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APBs out, adviser definition narrows: committee report

The Financial Advisers Bill appears headed for a major rewrite after recommendations published yesterday by the select committee considering the legislation.

Thursday, April 17th 2008, 4:27PM

by David Chaplin

If adopted, the select committee proposals would effectively end the advisory industry co-regulatory model and narrow even further the definition of who would be caught by the impending legislation.

Lawyers and accountants have already escaped the proposed advisory legislation but under the revised definition published yesterday the bill would capture "only those whose primary business is the provision of financial advice or who regularly provide such advice in the course of their business".

"Most of the opposition to the definition of financial adviser proposed in the bill is based on a belief that its scope is too broad, and might unintentionally capture businesses that provide advice as an ancillary service only, or infrequently," the select committee report says.

It is understood the new clause would exempt advisers such as bank tellers and real estate agents.

Secondly, the select committee has recommended the approved professional body (APB) system should be replaced by the Securities Commission acting as sole regulator.

Murray Weatherston, head of the Society of Independent Financial Advisers (SIFA) - one of four industry bodies co-operating on an APB - called the proposals "despicable".

"It's [the proposal to dump APBs] contrary to everything that has been done so far... principles have been thrown out of the window," Weatherston said. "The proposal to narrow the definition of financial adviser looks to have been made to keep powerful groups out of the mix.... If I'm caught by the legislation then every [financial adviser] should be."

"It's like saying if you're a heart surgeon who does 50 operations in a week you'll have to meet standards but if you only do one heart operation every six weeks, you don't have to."

Dave McMillan, head of the Professional Advisers Association (PAA), also said the proposals appear to be the result of political pressure.

"It's no surprise but my concern is that with the narrower definition we will lose parity across the industry that was part of the original intention of the bill," McMillan says.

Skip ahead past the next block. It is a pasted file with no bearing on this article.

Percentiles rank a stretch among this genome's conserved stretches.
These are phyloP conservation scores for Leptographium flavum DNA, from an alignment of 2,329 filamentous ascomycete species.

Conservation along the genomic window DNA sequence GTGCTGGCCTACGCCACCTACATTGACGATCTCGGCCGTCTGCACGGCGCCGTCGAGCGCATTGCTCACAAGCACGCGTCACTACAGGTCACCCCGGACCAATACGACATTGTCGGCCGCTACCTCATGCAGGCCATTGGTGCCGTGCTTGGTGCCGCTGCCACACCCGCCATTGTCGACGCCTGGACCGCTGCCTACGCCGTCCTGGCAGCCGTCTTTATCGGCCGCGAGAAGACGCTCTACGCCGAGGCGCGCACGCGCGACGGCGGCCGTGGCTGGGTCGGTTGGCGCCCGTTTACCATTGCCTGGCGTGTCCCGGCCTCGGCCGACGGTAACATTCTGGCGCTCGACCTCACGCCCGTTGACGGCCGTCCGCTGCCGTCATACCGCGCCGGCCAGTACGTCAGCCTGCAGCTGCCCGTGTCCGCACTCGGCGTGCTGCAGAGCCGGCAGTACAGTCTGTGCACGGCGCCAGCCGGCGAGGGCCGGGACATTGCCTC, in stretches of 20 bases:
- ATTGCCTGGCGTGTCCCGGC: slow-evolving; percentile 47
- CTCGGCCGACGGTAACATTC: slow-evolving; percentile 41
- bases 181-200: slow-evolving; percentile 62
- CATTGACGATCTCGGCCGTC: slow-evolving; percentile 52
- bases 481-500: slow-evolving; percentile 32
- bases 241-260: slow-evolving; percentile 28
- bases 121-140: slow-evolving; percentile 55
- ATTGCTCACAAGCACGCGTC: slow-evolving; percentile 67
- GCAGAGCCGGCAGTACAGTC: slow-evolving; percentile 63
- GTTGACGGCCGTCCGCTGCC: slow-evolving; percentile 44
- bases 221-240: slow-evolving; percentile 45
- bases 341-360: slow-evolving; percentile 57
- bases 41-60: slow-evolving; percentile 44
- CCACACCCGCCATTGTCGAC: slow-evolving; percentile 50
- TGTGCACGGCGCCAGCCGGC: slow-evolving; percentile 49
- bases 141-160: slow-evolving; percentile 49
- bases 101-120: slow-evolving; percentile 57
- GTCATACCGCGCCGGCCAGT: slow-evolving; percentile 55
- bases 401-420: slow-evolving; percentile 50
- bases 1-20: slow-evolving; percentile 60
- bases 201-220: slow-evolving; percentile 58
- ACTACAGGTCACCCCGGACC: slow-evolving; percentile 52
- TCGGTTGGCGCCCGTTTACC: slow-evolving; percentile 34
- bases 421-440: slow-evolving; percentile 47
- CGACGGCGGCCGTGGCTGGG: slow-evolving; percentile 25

"If the government adopts the single regulator model like the UK and Australia I hope it doesn't make the same mistakes we've seen in those jurisdictions where the industry wasn't listened too."

Nonetheless, he says most PAA members would be happy to accept the proposals particularly if, as expected, existing practitioners would be 'grandfathered' in the new regime. "It should bring forward the legislation too... we can just get on with it," McMillan says.

Simon Hassan, Institute of Financial Advisers (IFA) president, also said the latest proposals were "expected". "We're supportive of the intent of the changes to make it a more workable act," Hassan said. "While we were keen to see a broad definition of financial adviser it can get to the point where it becomes silly and expensive."

For example, he said low-level bank tellers probably didn't need to be caught by the legislation.

"There's a sting in the tail, though, where if you give financial advice and you're not registered you will have to say so," Hassan said.

The select committee has called for submissions on the latest recommendations, however, no closing date has yet been issued.

It is understood the changes are a 'done deal' with the consultation process expected to take only a matter of weeks.

According to Hassan, the Financial Adviser legislation could now be in place with a register of advisers operating before the election this year.

Originally, the bill was expected to pass later this year with a further two-year period before it was fully implemented.

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